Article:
Understanding Integrated Removal of Heavy Metals, Organic Matter and Nitrogen in a Constructed Wetland System Receiving Simulated Landfill Leachate
This study investigated the integrated removal of heavy metals, organic matter and nitrogen from landfill leachate using a novel laboratory scale constructed wetland system. The main objectives of this study were: (i) to assess the overall effectiveness of the constructed wetland system for treating landfill leachate; (ii) to examine the interactions and impact of key leachate constituents (heavy metals, organic matter and nitrogen) on the overall removal dynamics and efficiency. The constructed wetland system consisted of four stages operated in tidal flow and anoxic conditions. Results obtained from 215 days of operation have demonstrated extraordinary heavy metals removal up to 100%. Analysis of the physico- chemical data reveal that the controlling factors for metals removal were the anoxic condition and the use of the novel media (dewatered ferric sludge which is a by-product of drinking water treatment process) as the main substrate in the constructed wetland system. Results show that the use of the ferric sludge enhanced heavy metals removal and brought more flexibility to simultaneous nitrification and denitrification which occurs within the microbial flocs. Furthermore, COD and NH4-N were effectively removed in the system and this coincided with enhanced aeration in the 2nd and 3rd stages of the constructed wetland system. Overall, the results demonstrated that the ferric dewatered sludge constructed wetland system would be an effective solution for integrated removal of pollutants from landfill leachates.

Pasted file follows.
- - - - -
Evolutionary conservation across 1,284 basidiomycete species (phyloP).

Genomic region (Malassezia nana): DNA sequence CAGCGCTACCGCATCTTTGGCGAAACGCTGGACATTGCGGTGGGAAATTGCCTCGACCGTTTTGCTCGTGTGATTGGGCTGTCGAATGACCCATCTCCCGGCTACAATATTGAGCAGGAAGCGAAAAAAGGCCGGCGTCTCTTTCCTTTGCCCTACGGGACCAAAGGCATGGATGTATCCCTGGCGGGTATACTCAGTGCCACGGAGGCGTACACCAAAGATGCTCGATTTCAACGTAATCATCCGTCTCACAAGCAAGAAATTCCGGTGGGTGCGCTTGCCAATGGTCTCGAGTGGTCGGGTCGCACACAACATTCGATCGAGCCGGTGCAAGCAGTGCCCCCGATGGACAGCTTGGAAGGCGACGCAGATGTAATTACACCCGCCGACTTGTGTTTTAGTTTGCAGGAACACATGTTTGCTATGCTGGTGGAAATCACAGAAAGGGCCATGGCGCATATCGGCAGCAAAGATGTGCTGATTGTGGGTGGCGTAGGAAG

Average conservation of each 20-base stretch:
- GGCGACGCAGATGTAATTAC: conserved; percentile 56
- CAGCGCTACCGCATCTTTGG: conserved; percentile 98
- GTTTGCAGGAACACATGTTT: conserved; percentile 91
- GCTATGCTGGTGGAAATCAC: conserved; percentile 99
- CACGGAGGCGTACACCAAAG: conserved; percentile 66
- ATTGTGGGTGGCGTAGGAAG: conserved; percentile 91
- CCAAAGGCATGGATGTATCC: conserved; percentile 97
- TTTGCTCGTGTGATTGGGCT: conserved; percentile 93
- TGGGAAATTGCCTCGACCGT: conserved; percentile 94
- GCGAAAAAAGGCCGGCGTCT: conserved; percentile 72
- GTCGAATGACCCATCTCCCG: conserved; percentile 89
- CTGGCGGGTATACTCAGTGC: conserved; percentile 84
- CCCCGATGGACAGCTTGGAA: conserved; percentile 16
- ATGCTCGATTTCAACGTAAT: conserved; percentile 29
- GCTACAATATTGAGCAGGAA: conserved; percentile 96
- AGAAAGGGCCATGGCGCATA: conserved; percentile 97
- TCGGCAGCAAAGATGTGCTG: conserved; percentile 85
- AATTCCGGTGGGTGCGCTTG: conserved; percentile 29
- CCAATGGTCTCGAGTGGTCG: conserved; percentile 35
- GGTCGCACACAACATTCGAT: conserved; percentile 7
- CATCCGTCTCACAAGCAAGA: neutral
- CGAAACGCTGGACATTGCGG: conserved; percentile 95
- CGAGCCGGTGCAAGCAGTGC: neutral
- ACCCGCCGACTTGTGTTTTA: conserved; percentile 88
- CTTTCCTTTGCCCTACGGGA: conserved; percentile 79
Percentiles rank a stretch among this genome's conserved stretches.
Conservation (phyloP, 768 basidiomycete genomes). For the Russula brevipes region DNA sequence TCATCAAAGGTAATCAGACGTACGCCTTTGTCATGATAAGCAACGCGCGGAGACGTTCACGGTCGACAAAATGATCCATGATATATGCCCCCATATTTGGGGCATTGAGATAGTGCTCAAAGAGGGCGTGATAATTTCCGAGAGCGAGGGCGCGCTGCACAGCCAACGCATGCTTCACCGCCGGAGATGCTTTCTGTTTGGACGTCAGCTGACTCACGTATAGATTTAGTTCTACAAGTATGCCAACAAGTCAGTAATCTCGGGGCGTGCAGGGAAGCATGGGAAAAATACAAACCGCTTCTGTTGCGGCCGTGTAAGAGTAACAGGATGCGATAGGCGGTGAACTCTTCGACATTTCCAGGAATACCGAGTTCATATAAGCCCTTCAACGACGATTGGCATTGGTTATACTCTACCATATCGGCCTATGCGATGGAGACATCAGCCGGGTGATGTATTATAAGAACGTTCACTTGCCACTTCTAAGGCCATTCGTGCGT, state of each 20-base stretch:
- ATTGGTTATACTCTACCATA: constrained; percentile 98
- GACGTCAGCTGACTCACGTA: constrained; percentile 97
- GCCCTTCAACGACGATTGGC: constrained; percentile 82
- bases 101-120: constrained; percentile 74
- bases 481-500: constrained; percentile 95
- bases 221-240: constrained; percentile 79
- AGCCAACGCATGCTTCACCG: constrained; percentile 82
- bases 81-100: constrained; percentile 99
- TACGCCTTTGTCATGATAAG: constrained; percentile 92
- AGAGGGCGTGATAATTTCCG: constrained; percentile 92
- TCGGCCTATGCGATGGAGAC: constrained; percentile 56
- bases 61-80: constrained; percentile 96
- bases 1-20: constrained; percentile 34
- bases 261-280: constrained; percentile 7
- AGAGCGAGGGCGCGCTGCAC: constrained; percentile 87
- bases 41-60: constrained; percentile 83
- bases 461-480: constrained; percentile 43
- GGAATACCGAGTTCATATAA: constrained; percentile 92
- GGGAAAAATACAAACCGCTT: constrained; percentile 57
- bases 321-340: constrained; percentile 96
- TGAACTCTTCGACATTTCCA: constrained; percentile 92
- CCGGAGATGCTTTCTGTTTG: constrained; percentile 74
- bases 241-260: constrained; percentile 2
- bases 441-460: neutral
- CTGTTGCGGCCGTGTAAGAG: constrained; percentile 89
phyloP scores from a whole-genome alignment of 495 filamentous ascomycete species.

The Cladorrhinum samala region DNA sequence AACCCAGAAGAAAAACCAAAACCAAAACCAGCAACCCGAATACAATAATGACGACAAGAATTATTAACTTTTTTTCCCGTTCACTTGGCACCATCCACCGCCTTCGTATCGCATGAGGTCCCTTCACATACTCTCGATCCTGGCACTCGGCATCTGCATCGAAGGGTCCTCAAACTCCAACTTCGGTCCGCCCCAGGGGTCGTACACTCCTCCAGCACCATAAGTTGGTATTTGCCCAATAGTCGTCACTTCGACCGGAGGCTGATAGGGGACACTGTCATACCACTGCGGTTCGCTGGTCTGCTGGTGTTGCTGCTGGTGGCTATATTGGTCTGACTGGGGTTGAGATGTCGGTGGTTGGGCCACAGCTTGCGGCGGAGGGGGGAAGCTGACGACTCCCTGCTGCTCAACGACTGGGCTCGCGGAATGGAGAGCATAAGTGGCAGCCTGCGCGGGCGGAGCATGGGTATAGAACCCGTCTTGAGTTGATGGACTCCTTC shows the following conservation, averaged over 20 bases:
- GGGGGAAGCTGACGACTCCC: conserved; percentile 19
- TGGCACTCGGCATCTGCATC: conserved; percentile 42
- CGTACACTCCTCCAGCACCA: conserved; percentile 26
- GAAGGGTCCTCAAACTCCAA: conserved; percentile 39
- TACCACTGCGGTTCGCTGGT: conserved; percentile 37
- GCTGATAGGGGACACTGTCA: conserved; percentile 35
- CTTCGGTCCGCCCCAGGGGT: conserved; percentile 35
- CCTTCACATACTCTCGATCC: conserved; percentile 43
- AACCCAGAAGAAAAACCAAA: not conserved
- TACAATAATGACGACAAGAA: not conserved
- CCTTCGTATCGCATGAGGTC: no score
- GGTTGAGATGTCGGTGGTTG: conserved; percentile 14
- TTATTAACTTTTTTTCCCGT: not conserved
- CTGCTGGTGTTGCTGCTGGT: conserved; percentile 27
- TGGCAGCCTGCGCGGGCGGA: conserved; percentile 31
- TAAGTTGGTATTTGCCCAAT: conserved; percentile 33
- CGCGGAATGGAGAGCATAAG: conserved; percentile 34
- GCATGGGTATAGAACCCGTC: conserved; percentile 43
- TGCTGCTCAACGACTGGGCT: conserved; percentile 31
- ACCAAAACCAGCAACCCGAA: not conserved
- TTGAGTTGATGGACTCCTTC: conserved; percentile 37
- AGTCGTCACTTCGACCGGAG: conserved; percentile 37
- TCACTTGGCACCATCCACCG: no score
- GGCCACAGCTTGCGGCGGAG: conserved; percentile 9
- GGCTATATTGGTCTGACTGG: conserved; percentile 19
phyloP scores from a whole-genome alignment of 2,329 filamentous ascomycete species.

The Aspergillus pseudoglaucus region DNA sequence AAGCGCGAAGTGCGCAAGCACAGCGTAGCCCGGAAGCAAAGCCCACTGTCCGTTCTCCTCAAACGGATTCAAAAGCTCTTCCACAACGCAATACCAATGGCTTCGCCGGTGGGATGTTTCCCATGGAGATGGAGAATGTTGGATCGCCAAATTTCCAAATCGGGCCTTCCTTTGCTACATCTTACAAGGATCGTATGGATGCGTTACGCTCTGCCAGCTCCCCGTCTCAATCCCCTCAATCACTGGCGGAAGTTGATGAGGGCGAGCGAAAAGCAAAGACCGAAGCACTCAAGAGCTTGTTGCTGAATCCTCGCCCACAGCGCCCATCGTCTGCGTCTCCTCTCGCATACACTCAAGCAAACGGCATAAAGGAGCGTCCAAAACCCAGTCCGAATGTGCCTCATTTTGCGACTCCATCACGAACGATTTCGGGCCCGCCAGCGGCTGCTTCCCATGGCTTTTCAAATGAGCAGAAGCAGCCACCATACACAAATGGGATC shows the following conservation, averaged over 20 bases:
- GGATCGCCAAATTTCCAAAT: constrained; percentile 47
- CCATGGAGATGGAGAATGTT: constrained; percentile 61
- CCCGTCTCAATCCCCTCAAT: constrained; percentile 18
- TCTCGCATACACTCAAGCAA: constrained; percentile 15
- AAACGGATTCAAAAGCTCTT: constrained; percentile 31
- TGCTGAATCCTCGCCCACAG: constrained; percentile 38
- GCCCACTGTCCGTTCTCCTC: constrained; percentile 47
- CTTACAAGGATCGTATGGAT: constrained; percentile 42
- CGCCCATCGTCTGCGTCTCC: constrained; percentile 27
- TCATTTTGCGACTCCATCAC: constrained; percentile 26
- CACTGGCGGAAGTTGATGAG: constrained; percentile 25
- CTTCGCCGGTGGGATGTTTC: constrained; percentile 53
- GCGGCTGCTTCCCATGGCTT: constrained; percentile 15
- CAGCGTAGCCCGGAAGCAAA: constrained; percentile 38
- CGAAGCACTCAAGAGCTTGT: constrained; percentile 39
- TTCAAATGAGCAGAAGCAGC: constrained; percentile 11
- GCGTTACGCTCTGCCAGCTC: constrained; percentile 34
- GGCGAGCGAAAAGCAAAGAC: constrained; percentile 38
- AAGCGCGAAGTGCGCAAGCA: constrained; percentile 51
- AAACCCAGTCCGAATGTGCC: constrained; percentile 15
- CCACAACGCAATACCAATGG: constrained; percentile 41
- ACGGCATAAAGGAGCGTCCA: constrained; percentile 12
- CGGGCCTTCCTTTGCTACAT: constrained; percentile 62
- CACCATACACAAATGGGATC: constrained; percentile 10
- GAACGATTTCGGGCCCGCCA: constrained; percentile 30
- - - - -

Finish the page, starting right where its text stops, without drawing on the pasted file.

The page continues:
Digital Object Identifier (DOI): doi.org/10.5281/zenodo.1129870Procedia APA BibTeX Chicago EndNote Harvard JSON MLA RIS XML ISO 690 PDF Downloads 808
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